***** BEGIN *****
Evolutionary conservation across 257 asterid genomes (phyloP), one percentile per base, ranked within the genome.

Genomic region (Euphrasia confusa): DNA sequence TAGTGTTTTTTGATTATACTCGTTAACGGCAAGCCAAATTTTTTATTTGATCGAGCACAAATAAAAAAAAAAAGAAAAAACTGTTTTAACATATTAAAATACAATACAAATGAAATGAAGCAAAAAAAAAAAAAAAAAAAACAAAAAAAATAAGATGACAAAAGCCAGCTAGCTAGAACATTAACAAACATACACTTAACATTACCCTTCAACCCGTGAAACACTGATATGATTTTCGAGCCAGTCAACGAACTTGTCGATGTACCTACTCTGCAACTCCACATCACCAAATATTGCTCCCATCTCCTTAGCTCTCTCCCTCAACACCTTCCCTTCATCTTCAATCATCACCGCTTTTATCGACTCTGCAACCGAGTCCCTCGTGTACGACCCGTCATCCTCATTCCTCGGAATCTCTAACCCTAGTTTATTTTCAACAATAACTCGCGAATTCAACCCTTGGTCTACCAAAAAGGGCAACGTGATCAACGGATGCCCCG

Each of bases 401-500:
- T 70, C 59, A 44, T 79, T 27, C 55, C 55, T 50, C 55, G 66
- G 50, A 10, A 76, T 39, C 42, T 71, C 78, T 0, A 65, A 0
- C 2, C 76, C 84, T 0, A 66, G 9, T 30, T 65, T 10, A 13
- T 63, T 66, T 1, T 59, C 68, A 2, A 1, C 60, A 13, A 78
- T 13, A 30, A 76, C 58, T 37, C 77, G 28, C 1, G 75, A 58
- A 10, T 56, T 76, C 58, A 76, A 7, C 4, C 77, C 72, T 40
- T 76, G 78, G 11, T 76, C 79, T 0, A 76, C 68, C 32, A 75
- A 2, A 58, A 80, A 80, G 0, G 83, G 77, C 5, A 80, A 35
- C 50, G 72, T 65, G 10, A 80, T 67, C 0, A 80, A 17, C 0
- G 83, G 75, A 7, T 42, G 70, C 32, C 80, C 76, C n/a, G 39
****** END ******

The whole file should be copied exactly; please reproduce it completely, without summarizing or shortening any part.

Evolutionary conservation across 257 asterid genomes (phyloP), one percentile per base, ranked within the genome.

Genomic region (Euphrasia confusa): DNA sequence TAGTGTTTTTTGATTATACTCGTTAACGGCAAGCCAAATTTTTTATTTGATCGAGCACAAATAAAAAAAAAAAGAAAAAACTGTTTTAACATATTAAAATACAATACAAATGAAATGAAGCAAAAAAAAAAAAAAAAAAAACAAAAAAAATAAGATGACAAAAGCCAGCTAGCTAGAACATTAACAAACATACACTTAACATTACCCTTCAACCCGTGAAACACTGATATGATTTTCGAGCCAGTCAACGAACTTGTCGATGTACCTACTCTGCAACTCCACATCACCAAATATTGCTCCCATCTCCTTAGCTCTCTCCCTCAACACCTTCCCTTCATCTTCAATCATCACCGCTTTTATCGACTCTGCAACCGAGTCCCTCGTGTACGACCCGTCATCCTCATTCCTCGGAATCTCTAACCCTAGTTTATTTTCAACAATAACTCGCGAATTCAACCCTTGGTCTACCAAAAAGGGCAACGTGATCAACGGATGCCCCG

Each of bases 401-500:
- T 70, C 59, A 44, T 79, T 27, C 55, C 55, T 50, C 55, G 66
- G 50, A 10, A 76, T 39, C 42, T 71, C 78, T 0, A 65, A 0
- C 2, C 76, C 84, T 0, A 66, G 9, T 30, T 65, T 10, A 13
- T 63, T 66, T 1, T 59, C 68, A 2, A 1, C 60, A 13, A 78
- T 13, A 30, A 76, C 58, T 37, C 77, G 28, C 1, G 75, A 58
- A 10, T 56, T 76, C 58, A 76, A 7, C 4, C 77, C 72, T 40
- T 76, G 78, G 11, T 76, C 79, T 0, A 76, C 68, C 32, A 75
- A 2, A 58, A 80, A 80, G 0, G 83, G 77, C 5, A 80, A 35
- C 50, G 72, T 65, G 10, A 80, T 67, C 0, A 80, A 17, C 0
- G 83, G 75, A 7, T 42, G 70, C 32, C 80, C 76, C n/a, G 39